The Banff Springs Snail and its Thermal Spring Habitat


Near the town of Banff in Banff National Park, Alberta, Canada lives a little snail that is found no where else in the world. According to COSEWIC (Committee on the Status of Endangered Wildlife in Canada) and until the spring of 2010, it was the only species in Banff – Canada’s first national park – that was Endangered. This means that of all the plants and animals that live in Banff, it was the species most at-risk of going extinct. However in April 2010, COSEWIC also assessed the Whitebark Pine (Pinus albicaulis) as Endangered. This is a tree that is confined to high elevations in the mountains of British Columbia and Alberta, including Banff.

The endangered Banff Springs Snail (Physella johnsoni), in the Basin Spring pool at the Cave and Basin National Historic Site, Banff, Alberta.
A research and recovery program on the snail, its habitat, and threats has been ongoing since the fall of 1995. While the program has been funded in large part by Banff National Park, other contributors have included the Parks Canada Species at Risk Recovery Action and Education Fund, the Hot Springs Enterprise Unit of Parks Canada, the Endangered Species Recovery Fund (sponsored by the World Wildlife Fund – Canada, Canadian Wildlife Service, and the Canadian Millennium Partnership Program), and the Bow Valley Naturalists.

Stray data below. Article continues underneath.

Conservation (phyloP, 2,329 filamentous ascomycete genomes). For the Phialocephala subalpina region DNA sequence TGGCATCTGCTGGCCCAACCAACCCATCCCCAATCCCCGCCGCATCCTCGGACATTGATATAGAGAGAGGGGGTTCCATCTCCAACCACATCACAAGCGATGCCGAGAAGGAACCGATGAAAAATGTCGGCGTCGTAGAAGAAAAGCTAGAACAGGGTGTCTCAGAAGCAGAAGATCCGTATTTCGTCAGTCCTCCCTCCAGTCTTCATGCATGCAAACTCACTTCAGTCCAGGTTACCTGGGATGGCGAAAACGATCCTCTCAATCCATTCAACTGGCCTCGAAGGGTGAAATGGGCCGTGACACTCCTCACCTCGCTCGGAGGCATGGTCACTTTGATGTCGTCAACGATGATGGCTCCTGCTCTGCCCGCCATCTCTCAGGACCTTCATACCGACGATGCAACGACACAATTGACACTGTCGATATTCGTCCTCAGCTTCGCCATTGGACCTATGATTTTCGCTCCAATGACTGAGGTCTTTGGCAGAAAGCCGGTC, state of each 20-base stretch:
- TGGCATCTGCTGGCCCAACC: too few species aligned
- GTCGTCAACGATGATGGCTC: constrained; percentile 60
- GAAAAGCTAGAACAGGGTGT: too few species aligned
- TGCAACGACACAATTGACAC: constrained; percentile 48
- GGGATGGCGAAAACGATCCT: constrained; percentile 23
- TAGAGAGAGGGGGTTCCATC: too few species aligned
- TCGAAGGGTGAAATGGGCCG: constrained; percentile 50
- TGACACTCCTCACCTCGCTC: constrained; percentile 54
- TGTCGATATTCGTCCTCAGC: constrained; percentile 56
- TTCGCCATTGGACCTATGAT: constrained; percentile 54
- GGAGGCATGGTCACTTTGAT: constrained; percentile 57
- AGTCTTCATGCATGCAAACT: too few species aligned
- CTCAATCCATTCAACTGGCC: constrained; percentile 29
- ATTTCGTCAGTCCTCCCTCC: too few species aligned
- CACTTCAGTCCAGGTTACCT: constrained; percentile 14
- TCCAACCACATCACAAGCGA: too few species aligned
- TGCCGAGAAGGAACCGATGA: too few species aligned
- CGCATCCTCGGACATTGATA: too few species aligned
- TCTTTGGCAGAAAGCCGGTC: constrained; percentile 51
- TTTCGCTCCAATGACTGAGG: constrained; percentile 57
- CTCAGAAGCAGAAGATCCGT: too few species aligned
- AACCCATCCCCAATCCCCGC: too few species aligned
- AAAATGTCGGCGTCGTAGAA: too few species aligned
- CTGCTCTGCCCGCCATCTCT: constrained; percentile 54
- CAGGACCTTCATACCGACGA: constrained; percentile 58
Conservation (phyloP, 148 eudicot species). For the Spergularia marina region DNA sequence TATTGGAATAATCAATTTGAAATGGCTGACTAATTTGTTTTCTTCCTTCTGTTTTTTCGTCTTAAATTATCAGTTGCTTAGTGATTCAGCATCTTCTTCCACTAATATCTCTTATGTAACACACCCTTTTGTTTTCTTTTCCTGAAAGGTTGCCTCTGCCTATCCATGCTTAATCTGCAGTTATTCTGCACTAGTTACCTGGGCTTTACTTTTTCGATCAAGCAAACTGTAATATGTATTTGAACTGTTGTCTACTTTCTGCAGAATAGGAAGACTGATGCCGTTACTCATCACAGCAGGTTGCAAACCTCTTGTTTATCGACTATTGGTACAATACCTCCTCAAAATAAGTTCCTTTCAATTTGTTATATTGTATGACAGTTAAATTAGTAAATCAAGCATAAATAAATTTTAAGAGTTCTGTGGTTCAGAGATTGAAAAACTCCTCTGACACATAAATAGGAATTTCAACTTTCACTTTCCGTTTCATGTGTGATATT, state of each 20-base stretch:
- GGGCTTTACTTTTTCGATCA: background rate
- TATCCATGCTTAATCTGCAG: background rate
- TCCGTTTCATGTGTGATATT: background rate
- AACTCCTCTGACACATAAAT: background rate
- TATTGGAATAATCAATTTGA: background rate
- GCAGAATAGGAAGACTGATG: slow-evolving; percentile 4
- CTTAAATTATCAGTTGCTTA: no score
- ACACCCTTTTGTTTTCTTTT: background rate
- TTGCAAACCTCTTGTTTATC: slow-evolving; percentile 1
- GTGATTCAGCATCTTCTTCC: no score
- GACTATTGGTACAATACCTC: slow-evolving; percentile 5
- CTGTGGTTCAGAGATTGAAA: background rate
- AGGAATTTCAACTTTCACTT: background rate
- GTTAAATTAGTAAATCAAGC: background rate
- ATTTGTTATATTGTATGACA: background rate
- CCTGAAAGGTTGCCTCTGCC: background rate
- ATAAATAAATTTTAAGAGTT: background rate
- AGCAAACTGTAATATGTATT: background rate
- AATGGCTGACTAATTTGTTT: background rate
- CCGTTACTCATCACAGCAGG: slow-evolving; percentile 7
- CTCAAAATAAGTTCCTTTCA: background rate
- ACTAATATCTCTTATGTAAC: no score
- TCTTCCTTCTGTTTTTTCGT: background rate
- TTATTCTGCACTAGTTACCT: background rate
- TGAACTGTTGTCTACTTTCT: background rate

Why is the snail here? Why is it important? Why should you care? This is a summary of what’s been learned and how you can help. We’ll explore the life of the snail as well as its fascinating habitat. This was written by the Principal Investigator, Dr. Dwayne A.W. Lepitzki, who has been on contract with Parks Canada since the fall of 1995 to study the Banff Springs Snail. Unless otherwise noted, all text, photos, graphs, and models are copyrighted by D.A.W. Lepitzki. He can be contacted through this BVN website.

Funding to help develop these webpage summaries was provided by a donor to BVN who wanted to help spread the word about the little snail.

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